Apptentive’s data shows a different pattern based on brands who were proactive rather than leaving retention to chance. In 2020, mobile teams who proactively engaged with consumers saw their 90-day retention results increase to 48%—double the industry average.
Understanding shifts in consumer emotion through proactive engagement is the future of digital transformation, and 48% 90-day retention is the benchmark for mobile teams to aim for in 2021.
Let’s focus on annual retention, an app metric that is generally not reported on due to the acceptance of regular, high consumer churn. Across all apps, 35% of consumers who used the app in January were seen in December.
Getting in front of consumers early in the year boosted retention even higher. If the consumers saw an interaction in January, 50% were still seen in December—an improvement of 43%. Because interactions are based on regular cadences, this data tells that when you take the time to engage with customers in order to understand how they feel, it’s likely you will keep them around longer.
Retention by App Category
Retention varied quite dramatically between categories. This was true for both 90-day and annual retention rates, give or take a spot.
Education apps saw the worst 90-day and annual retention rates in the marketplace, while Media saw the best. Travel and Healthcare saw low retention numbers in 2020, which is not surprising given the reduction and changes within the industries during the year. Shopping set a good example of embracing the mobile shift as they managed to maintain quite healthy retention despite having periods of being shut down during the year.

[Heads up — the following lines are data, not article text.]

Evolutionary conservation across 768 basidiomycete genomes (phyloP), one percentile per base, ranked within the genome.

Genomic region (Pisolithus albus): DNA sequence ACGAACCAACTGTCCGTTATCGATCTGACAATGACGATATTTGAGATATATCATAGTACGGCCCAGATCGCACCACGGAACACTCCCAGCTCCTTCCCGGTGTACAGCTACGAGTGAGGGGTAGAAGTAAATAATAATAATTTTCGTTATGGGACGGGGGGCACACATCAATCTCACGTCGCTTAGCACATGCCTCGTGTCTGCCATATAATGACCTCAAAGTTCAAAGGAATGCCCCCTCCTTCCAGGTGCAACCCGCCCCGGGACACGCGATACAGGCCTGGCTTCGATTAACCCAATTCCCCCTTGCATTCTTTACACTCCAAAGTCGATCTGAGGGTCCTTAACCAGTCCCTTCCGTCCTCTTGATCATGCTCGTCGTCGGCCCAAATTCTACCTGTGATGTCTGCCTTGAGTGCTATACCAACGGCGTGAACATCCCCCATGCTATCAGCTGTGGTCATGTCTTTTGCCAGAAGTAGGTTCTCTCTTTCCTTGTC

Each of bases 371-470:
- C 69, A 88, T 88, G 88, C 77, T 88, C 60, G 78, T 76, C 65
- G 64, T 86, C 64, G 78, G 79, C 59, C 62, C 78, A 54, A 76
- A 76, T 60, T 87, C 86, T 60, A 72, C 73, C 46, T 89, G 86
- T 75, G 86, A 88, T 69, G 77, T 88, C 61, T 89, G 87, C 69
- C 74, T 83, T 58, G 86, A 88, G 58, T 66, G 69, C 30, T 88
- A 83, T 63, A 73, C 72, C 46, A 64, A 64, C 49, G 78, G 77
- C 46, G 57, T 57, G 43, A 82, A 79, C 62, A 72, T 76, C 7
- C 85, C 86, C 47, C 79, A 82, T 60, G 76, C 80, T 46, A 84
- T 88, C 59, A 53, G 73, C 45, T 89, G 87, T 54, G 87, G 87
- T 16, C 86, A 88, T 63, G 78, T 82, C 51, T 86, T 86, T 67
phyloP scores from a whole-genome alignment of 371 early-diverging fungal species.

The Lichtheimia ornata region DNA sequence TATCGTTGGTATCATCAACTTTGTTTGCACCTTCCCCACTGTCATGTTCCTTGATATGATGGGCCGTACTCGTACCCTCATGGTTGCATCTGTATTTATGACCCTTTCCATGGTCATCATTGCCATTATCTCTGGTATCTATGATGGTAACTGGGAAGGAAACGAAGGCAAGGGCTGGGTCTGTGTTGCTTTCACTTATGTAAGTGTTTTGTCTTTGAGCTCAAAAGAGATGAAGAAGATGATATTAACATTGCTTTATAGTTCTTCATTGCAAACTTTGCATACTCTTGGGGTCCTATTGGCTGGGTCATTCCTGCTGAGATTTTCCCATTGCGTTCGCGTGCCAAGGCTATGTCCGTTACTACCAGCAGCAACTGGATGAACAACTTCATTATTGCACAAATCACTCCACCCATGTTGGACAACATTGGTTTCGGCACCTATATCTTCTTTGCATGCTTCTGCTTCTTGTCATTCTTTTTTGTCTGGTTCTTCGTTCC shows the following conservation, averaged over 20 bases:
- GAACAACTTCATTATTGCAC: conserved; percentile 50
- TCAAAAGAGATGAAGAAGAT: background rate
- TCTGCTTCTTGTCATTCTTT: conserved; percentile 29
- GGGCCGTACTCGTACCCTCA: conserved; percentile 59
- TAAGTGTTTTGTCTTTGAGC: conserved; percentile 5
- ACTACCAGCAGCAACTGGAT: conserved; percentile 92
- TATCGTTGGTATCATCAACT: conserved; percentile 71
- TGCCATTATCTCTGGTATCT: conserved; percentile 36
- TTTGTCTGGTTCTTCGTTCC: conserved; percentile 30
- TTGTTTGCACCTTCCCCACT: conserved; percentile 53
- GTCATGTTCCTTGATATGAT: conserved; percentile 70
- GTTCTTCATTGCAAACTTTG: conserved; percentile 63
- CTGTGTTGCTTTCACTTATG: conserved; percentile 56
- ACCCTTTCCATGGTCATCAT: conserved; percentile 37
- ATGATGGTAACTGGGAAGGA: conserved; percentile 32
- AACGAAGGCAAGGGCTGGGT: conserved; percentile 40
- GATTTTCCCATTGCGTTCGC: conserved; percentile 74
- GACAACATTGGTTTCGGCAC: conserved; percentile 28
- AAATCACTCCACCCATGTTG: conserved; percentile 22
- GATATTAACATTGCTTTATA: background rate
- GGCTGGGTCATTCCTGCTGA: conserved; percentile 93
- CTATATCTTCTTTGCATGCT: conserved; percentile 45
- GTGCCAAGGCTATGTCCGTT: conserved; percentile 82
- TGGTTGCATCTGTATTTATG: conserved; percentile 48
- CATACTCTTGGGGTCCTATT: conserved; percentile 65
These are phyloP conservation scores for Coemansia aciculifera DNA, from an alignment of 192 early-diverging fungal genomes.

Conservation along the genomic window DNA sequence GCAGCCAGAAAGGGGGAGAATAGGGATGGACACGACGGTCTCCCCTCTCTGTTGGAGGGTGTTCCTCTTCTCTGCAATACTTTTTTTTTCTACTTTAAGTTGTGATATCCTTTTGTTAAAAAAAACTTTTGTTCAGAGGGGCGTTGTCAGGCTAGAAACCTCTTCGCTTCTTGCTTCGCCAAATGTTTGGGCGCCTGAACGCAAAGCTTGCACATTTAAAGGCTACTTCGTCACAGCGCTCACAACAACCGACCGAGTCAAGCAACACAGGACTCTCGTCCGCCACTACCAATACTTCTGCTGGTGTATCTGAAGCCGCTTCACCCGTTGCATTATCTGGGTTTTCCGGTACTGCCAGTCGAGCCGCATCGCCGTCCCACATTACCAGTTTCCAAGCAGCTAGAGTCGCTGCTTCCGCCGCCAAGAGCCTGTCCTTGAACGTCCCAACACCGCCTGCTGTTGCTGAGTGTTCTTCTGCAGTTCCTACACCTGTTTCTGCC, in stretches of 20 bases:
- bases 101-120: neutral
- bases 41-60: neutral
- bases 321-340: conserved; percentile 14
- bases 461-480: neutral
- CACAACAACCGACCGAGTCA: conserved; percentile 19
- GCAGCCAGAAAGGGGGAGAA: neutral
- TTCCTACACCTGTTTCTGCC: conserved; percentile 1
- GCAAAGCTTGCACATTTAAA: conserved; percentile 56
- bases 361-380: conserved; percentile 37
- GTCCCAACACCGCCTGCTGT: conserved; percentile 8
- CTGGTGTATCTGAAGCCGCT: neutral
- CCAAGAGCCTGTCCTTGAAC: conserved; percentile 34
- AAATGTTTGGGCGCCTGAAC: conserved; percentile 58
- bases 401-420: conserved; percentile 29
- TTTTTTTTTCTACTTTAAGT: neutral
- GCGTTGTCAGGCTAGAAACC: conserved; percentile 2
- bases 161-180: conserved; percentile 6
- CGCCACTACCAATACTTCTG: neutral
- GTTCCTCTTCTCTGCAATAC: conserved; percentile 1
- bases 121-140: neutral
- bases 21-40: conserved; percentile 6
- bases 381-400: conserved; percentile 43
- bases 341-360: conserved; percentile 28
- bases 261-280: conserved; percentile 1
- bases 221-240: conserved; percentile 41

One specific call-out is the year-over-year change in retention for Media apps. Not only did apps in Media enjoy the highest 90-day retention of any category, they saw a 58% increase from this same statistic in 2019 (38%). This massive increase can be partially attributed to an almost daily “breaking news” cycle throughout the year, but News apps only make up a fraction of apps in the Media category, which also includes Games, Sports, Music, Technology, and Telco. The biggest reason Media apps had such high retention in 2020 was that they spent time listening to and acting on consumer feedback through proactive engagement, engaging at the right time and place within the app, and acting on what they learned.
Four Steps to Improve App Retention
Despite a year like no other, many apps across categories enjoyed incredible retention rates. These huge mobile consumer retention gains can be explained by four actions:
Actively communicating with customers before they get a chance to churn decreases overall churn.
Proactively caring about consumer experience provides a longer runway for brands to prove value and drive loyalty.
Giving customers a voice in deciding what goes on a brand’s product roadmap helps resource-stretched teams build features that both drive business goals and keep customers happy.
Measuring and acting on emotion data allows brands to better understand customer sentiment and make changes accordingly.
To learn more about marketplace retention rates as well as retention by app category, read Apptentive’s 2021 Mobile App Engagement Report.